First, the name.
You might not believe in the horse, but could you at least correctly pronounce the name?
Trevor Denman, the esteemed track announcer, has already publicly botched it twice.
“We kept sending them notes about it,” Dottie Ingardo-Shirreffs, Giacomo’s racing manager, said with a sigh.
Second, the jockey.
He has finally won a Derby in his 12th try, so could you get off his once-broken back?
“Honestly, I’m so numb,” Mike Smith said after he finished crying. “I stood up at the wire, and it’s like all the strength just left my body.”
Third, the owners.
Neither of them is named the Boss, they are not part of a cozy small-town syndicate, but talk about cool.
Jerry Moss, who was the “M” in A&M; records, named his horse not after an obscure street or boring hero, but the son of rock star Sting.
Meet Giacomo Sumner, today the most popular 9-year-old in his New York homeroom.
“We do those kinds of things,” said Jerry’s wife, Ann.
She was so excited after the four-legged Giacomo won the Kentucky Derby on Saturday, the other half of the L.A. power couple wanted to literally share it with the world.
“Hey, you won me 700 bucks!” a drunk fan screamed into her face.
“Wonderful,” she said, pointing to a blanket of roses she clutched in her arms. “Here, take one!”
So the 131st Derby wasn’t won by the loaded New York trainer or loopy Tampa owner or that cute little Arkansas tear-jerker.
So what? This story was better. This story was more fun. It doesn’t matter if we never hear from Giacomo again -- and we might not -- this was a story worth telling.
“It’s a movie,” Smith said.
It is the story about the power of Derby underdogs, the strength of Derby shadows and -- this is the best part -- the foolishness of Derby experts who discounted California-based horses because of one sluggish prep.
“Yeah, we were pretty much under the radar all week,” Jerry Moss said.
Under the radar? They were more hidden here than Churchill Downs’ newly configured twin spires.
Hundreds of media here, yet the owner was interviewed by only one reporter all week.
If we had paid more attention, we would have realized that Moss got into horses only
because he was trying to soothe a business associate who had been hospitalized with a
“I said, ‘Nate, is there anything that I can do for you?’ ” Moss said, referring to Nate Duroff. “He said, ‘Yeah, when I get out of here, you can buy a horse with me.’ ”
If that tidbit isn’t good enough, well, Moss was ready with another one.
“I’ll give you the [headline],” Moss said Saturday night. “Tomorrow is my birthday.”
Then there is trainer John Shirreffs, who is so low key, when an NBC reporter afterward asked him to say something to his mother, he simply said, “Hi, Mom.”
The gray horse itself was so quiet, you couldn’t even see him on television until the final seconds of the race.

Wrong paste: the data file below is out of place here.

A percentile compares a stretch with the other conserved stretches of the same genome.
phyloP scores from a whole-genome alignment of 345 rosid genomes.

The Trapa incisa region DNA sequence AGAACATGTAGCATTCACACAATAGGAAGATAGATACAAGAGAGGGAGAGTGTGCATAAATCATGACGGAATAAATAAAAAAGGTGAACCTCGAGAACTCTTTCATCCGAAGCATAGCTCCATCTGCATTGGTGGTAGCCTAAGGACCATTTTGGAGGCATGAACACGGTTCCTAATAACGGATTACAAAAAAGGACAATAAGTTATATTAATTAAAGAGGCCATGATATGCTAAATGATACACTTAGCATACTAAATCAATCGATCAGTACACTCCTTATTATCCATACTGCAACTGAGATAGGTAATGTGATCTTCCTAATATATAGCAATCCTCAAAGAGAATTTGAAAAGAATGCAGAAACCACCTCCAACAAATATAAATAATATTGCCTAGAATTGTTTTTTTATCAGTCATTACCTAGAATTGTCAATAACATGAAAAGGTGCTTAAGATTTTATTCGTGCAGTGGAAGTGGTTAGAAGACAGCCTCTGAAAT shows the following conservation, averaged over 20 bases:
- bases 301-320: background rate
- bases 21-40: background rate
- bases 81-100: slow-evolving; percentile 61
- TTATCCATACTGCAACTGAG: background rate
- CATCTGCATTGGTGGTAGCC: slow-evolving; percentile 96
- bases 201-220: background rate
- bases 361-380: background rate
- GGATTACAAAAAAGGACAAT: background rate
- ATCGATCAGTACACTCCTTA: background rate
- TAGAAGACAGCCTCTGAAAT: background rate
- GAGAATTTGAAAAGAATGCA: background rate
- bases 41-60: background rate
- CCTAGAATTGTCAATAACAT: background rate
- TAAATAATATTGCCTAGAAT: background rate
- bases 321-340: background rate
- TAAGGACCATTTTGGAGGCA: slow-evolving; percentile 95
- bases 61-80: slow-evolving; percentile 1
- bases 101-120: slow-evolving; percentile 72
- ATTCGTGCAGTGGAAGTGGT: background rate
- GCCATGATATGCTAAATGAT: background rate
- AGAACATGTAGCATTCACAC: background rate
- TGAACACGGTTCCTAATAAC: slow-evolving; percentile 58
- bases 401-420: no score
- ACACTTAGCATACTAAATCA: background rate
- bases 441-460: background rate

And when he finally won, well, Ann Moss was so stunned, she didn’t want to walk downstairs until the official results were posted.
They were greeted not with the huge ovations that followed the likes of Nick Zito all week, but with mostly awkward stares, and why not?
It was the Mosses’ first Derby, trainer Shirreffs’ first Derby, and wound up being Giacomo’s first 2005 victory.
The horse had just become the second-biggest underdog victor in 131 years.
But how can you not respect a trainer who said he was so overwhelmed by the event that he was nearly crying ... on the drive here last week from the airport?
“Almost brought tears to my eyes ... thinking here is a Kentucky-bred horse and here he’s going to the biggest race in Kentucky,” said Shirreffs, who trains out of Hollywood Park.
How can you not admire a jockey who came up with a brilliant traffic-dodging ride that included a zigzag stretch move that would have made any Southland driver proud?
After one mile he was 11th. At the top of the stretch he was sixth. Then he cut inside, dashed outside, and across the finish line as 156,435 uttered a collective “Whaaaat?”
“He just kept grinding and grinding and didn’t stop until he got in,” Smith said later, grinning and adding, “If you watch in slow motion, it was pretty cool.”
Cool is four of the Derby’s top six finishers having come here from the Santa Anita Derby, which was proclaimed nationwide to be even a bigger loser than the Lakers.
“The California horses were beating each other and some got hurt,” said Smith, whose Giacomo finished fourth in that race. “They went slow for California, nine times out of 10 they are going to go twice as fast.”
For the most imperfect of teams, the pace was perfect, as was the ending.
Time for the music guy, who sold A&M; records in 1989 and turns 70 today, to give this victory a song?
Said Jerry: “I would say, ‘This Guy’s In Love With You.’ ”
Said Ann: “How about, ‘Joy To The World’?”
In honor of the father of the horse’s namesake, how about “Every Breath You Take”?
On a day glorious in all its disarray, Jock-oh-mo took plenty of them.
Bill Plaschke can be reached at firstname.lastname@example.org. To read previous Plaschke columns, go to latimes.com/plaschke.